Talks/Meet the Author Events - Film Screenings




Talk: In the Footsteps of Abraham Ulrikab

France Rivet had the privilege of being the force motrice of the research that led to the discovery of the human remains of the group of eight Labrador Inuit who died in Europe in the 19th century while being exhibited in Carl Hagenbeck’s ethnographical shows. Abraham Ulrikab, his family, and travelling companions left Labrador hoping to earn sufficient money to improve their living conditions. Unfortunately, they never saw their homeland again, and their relatives were never told what really happened, until 133 years later, when France Rivet published her book In the Footsteps of Abraham Ulrikab.

Through this 45-60 minute audiovisual presentation, France Rivet:

  • Gives a brief summary of her career path;
  • Explains how she got involved in this research and what events led her to the Inuit’s remains.
  • Provides an overview of where the research was conducted;
  • Summarizes the Inuit’s travels through Europe;
  • Reveals how their remains found their way into museum collections;
  • Describes the steps taken to bring back their remains; and
  • Updates you on the status of the repatriation process.

The conference is usually followed by a question/answer period.


The talk In the Footsteps of Abraham Ulrikab is a most moving story about a dark episode in Western history: that of human zoos. The fatal journey of Abraham and his family, highlighted brilliantly by France Rivet, rightly stresses the uprooting of humans in order to exhibit them to the European public and scientists. Through her long-term work, France Rivet will certainly mark Canadian history as well as Aboriginal peoples' memory and particularly the Labrador Inuit. This talk by France Rivet will be of interest to the general public as well as to students from high school to university. Indeed, it is rare to cross paths with a person whose passion for the story of a family forgotten by all, resonated with a community in Labrador and resulted in diplomatic agreements between Canada and France.

Stéphane Wimart, Librarian. Service des bibliothèques et des lettres, City of Lévis, Québec


Talk: When passion and intuition guide us... surprises await!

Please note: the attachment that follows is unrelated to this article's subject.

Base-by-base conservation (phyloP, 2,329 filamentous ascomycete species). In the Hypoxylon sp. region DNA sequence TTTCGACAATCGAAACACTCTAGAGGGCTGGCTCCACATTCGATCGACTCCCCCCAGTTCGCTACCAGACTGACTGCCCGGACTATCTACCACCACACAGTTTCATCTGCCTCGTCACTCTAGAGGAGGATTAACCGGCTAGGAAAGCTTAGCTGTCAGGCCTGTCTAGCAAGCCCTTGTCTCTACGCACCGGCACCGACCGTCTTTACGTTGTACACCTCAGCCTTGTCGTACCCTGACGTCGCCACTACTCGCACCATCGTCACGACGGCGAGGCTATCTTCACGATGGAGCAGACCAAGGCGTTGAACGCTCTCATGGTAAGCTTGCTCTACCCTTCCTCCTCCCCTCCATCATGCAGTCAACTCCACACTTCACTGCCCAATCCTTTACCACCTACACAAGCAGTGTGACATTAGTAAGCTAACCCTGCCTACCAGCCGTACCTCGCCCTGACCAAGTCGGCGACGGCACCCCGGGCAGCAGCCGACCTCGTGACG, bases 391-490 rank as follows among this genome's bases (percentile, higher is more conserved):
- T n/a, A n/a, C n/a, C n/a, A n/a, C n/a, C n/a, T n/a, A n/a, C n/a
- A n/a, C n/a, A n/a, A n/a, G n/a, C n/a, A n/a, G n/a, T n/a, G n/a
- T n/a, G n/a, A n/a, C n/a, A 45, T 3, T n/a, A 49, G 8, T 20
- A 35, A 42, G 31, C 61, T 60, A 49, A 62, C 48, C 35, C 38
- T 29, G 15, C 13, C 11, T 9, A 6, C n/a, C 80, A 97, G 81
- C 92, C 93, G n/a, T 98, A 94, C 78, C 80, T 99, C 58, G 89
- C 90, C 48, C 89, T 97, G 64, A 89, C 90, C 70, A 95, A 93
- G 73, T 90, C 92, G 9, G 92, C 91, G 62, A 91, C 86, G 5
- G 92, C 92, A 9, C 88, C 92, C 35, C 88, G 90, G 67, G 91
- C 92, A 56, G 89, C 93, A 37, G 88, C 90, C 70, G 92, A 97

Through her talk When passion and intuition guide us... surprises await!, France Rivet explains her drastic career change which ended her 23-year career as an IT consultant to become, for a summer, a dishwasher on an uninhabited island in the Canadian Arctic and led her to found Polar Horizons! Two years later, a chance meeting in Labrador made her aware of the story of two Inuit families who died in Europe while they were being exhibited in zoos. Never would France have believed that her curiosity to know more about them was to lead her to the reserves of some of the largest museums of natural history and ethnology in France and Germany, to meet with ambassadors, to write a book, to become the editor of two books, to see her work become the subject of the documentary film Trapped in a Human Zoo (and have David Suzuki be the narrator!), and even less that her actions would lead to the inclusion of a clause in an agreement signed by former Prime Minister Stephen Harper and French President François Hollande!

Be inspired to listen to your inner voice. Who knows where it will lead you?

This conference can be tailored for a period of 30 to 45 minutes.

Contact us to discuss the possibilities.

Film Screenings

At Polar Horizons, we feel most privileged to have seen our research has been immortalized by the documentary Trapped in a Human Zoo: Based on Abraham’s Diary (PIX3 Films) released in winter 2016. Having been involved so tightly with the production of the documentary, Polar Horizons is authorized to organize screenings. Please note that these screenings are of the 61-minute version as opposed to the 45-minute one which aired on CBC’s The Nature of Things with David Suzuki.

Trapped in a Human Zoo: Based on Abraham’s Diary

Synopsis: Relive the incredible story of two Labrador Inuit families, who in 1880, lured by promises of adventures and wealth, embarked for Europe to become the latest attraction in the now-forgotten world of ethnographical shows (also known as "human zoos"). Soon, the Inuit realized their mistake and longed to return home. Sadly, none of them did: All eight died from smallpox less than four months after setting foot in Europe. If not for one small diary written by a member of the group named Abraham, their tragic story would have been forgotten forever. More than 130 years later a French-Canadian, France Rivet, not only discovered this fascinating story, but also located the remains of the Inuit in the vaults of a museum in Paris. Then begins her quest, as well as that of Nunatsiavut President Johannes Lampe, to discover the whole truth and to repatriate their bones.

World Premiere of Trapped in a Human Zoo, January 2016, Ottawa. In the company of producer Roch Brunette, film director Guilhem Rondot, and three of the Inuit actors (Charles Keelan, Julie Ivalu and Kristen Ungungai-Kownak). Photo: Brandon Pardy.

France Rivet is always happy to attend these screenings to share her experience and answer questions about her research and about Abraham’s story. Please note that France is not in a position to address questions in regards to the film-making process.

We have had great success by combining the screening with a musical performance by the duo Twin Flames (singer-songwriters of the song Isuma that is part of the film's soundtrack) as well as with a reading of excerpts from Abraham's diary.

Contact us to discuss your specific needs. We are very open to explore the possibilities.